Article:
The Dot & the Line: A Romance in Lower Mathematics by Norton Juster is absolutely delightful, featuring a love triangle between a “sensible straight line who was hopelessly in love with a dot”, who was of course hanging out with “a wild and unkempt squiggle”. Accompany your reading with the short animated film on YouTube (and apparently also as a special feature in The Glass Bottom Boat DVD, of which we own 3 copies, so feel free to check that out).
The overall structure of the plot arc is quite predictable, but that’s not where the charm of this wonderful romance lies. Part of it, I’m sure, is just in the fact that it was written in the 60s, so some of the phrasing is a touch quaint reading it now, but I want to say that the charm of it is simply in the fact that this is a mathematical romance. It’s dedicated to Euclid! There are math puns & references everywhere (though some of them smarter than others), and the entire novel(la) is overall a delightful romp. And as some of you know, despite math not being anywhere near my forte, I have a love of it all the same. You don’t really learn anything about shapes or math in any way apart from how to creatively apply lines and shapes, but that’s why it’s a romance in lower mathematics, right?*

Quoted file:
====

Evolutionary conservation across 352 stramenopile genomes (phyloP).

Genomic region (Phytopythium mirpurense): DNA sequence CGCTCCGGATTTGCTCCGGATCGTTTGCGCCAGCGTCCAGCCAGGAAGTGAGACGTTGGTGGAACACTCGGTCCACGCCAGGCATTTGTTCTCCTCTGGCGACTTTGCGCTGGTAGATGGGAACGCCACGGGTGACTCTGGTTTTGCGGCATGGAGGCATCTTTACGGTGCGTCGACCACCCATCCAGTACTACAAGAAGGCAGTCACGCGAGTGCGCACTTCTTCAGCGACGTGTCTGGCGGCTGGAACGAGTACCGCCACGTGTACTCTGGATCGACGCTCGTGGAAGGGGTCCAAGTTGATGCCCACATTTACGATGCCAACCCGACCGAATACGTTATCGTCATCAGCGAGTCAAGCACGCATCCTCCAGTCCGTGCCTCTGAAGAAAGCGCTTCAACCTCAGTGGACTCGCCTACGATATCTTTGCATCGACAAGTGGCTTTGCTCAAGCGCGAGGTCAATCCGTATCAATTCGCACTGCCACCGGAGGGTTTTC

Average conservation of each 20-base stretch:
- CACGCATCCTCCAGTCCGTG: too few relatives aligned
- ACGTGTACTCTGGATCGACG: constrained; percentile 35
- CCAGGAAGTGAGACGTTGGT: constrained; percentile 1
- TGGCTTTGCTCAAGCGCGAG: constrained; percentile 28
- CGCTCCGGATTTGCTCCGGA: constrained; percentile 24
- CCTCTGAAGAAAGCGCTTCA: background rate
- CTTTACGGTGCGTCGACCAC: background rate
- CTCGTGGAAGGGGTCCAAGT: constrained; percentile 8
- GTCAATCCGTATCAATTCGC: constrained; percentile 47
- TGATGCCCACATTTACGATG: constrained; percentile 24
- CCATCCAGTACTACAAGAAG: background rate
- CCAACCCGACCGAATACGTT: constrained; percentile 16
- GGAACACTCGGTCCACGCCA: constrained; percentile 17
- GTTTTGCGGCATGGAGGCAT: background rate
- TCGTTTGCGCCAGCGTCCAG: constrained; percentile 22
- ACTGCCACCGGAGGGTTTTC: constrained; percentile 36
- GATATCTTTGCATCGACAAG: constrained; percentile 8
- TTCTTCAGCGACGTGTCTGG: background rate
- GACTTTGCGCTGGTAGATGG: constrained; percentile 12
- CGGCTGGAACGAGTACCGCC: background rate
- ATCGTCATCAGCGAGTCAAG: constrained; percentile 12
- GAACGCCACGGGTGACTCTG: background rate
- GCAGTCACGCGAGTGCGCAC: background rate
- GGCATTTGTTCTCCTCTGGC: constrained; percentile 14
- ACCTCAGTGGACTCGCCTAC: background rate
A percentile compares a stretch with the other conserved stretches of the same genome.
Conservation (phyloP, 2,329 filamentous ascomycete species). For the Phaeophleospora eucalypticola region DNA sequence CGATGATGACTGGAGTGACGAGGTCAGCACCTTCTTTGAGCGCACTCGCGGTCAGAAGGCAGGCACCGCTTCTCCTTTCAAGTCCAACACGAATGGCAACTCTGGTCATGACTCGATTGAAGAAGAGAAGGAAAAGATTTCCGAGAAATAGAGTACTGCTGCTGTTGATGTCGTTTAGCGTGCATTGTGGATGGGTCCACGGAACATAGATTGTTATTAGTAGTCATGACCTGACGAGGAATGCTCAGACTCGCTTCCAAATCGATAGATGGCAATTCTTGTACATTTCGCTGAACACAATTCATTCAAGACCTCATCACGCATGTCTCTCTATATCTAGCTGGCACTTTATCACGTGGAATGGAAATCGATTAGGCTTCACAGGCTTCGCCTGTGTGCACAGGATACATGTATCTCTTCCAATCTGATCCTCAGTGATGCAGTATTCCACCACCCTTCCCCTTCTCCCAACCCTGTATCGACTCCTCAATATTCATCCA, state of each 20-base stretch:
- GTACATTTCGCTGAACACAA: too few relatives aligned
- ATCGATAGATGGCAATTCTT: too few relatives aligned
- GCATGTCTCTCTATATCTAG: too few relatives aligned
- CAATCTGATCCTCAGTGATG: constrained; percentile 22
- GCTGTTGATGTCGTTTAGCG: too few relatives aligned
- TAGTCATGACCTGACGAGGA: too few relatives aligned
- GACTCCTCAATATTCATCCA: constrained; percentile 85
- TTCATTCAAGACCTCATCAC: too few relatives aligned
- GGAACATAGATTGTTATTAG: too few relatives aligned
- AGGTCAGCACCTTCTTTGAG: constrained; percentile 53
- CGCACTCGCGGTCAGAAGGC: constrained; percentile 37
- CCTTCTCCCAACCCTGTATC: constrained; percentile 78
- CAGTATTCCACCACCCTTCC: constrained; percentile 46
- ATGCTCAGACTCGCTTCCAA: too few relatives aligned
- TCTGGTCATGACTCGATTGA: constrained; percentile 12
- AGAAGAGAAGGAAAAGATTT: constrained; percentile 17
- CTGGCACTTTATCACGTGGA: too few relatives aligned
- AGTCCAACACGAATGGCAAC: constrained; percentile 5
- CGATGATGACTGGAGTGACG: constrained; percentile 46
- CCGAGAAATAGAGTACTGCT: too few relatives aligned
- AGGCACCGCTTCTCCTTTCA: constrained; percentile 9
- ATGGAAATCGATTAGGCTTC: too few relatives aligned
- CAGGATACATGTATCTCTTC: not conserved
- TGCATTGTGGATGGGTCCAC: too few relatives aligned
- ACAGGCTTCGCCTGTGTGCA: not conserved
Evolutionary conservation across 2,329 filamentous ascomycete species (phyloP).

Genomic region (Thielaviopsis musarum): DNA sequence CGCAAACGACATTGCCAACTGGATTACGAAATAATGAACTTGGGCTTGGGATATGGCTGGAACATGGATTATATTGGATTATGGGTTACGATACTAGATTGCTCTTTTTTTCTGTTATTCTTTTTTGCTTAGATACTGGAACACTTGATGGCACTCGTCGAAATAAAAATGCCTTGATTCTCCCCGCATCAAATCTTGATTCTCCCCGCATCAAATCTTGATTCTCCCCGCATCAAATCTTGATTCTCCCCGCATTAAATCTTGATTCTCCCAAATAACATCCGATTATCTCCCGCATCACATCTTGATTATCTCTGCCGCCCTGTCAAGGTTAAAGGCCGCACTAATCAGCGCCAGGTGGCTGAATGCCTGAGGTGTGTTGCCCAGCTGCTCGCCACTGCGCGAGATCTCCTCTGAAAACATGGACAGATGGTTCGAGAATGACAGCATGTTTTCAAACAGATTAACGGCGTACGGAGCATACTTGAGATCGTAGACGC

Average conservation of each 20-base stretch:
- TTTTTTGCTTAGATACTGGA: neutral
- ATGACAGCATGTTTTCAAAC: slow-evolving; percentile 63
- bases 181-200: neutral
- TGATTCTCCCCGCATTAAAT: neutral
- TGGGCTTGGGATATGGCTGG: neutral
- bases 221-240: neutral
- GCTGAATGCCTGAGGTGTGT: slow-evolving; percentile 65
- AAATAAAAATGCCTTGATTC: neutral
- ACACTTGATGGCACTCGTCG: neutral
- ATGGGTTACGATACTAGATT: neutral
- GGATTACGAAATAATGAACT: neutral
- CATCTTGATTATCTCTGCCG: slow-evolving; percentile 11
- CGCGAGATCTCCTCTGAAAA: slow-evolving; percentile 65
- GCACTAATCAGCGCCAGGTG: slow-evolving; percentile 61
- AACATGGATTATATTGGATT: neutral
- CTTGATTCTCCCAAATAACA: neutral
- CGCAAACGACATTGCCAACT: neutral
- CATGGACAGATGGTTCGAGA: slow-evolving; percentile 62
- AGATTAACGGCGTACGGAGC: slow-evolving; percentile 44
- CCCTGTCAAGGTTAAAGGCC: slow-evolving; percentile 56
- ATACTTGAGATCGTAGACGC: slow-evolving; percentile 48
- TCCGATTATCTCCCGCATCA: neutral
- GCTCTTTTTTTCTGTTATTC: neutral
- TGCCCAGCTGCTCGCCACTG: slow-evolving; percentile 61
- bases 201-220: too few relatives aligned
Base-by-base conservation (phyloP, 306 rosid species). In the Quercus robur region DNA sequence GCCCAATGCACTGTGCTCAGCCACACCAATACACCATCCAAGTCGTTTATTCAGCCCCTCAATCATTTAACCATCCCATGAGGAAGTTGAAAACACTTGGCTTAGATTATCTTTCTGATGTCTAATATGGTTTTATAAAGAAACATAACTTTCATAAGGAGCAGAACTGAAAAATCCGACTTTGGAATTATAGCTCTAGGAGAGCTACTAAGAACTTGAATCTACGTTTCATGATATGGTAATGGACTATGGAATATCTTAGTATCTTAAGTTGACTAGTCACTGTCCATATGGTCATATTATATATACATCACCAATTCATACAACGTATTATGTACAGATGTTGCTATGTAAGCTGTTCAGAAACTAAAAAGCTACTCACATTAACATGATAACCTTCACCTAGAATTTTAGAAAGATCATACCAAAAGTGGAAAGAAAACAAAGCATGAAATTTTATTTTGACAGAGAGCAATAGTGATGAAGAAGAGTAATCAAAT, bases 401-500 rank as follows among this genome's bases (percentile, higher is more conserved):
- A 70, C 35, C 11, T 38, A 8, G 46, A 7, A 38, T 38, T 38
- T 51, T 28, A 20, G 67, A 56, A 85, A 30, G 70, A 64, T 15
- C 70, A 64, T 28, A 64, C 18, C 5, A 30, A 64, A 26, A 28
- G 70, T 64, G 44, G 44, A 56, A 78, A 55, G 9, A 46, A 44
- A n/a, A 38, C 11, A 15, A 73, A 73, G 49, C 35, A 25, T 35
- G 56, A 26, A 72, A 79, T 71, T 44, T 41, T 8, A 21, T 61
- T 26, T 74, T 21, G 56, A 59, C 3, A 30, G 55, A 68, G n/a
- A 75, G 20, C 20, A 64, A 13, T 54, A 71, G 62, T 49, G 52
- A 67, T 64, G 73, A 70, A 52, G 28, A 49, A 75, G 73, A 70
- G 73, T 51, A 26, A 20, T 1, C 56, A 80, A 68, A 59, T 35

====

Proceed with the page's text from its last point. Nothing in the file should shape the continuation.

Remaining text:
I don’t think I’ve ever consumed an entire series as quickly as I did this one: The Incorrigible Children of Ashton Place. (The Chronicles of Narnia are a very close second, because I inhaled those as well, though in light of a recent rereading, I would have to put the Incorrigibles at the top.*) To be perfectly honest, I only learned of it and picked it up because they’re illustrated by none other than Jon Klassen, but I’m so glad I did!
The series is a delightfully written mystery that will keep you making connections between all the little details Wood drops left and right at every turn, whether it be the mysterious howling on Ashton grounds or the oddly coincidental wolf theme popping up at the bequest of a certain…. A.? Wood keeps you guessing with every book at how things are connected: was it really just a chance ad in the papers that got Penelope Lumley working for the Ashtons? Were the Incorrigibles actually raised by wolves? And what’s with Old Timothy? Just whence does Penelope Lumley’s seemingly infinite pluck come?
I won’t go too much into detail because I don’t want to spoil it for you, but Wood definitely keeps you on your toes and grabbing for the next installment. I personally quite enjoyed the asides, along with the fast pace and wit, but where I think Wood really excels is where this series has something to appeal to a variety of age groups. (The last book in the series, The Long-Lost Home, is set for release next June, and we’ve placed it on order, so beat the lines and put yourself on the waiting list now!)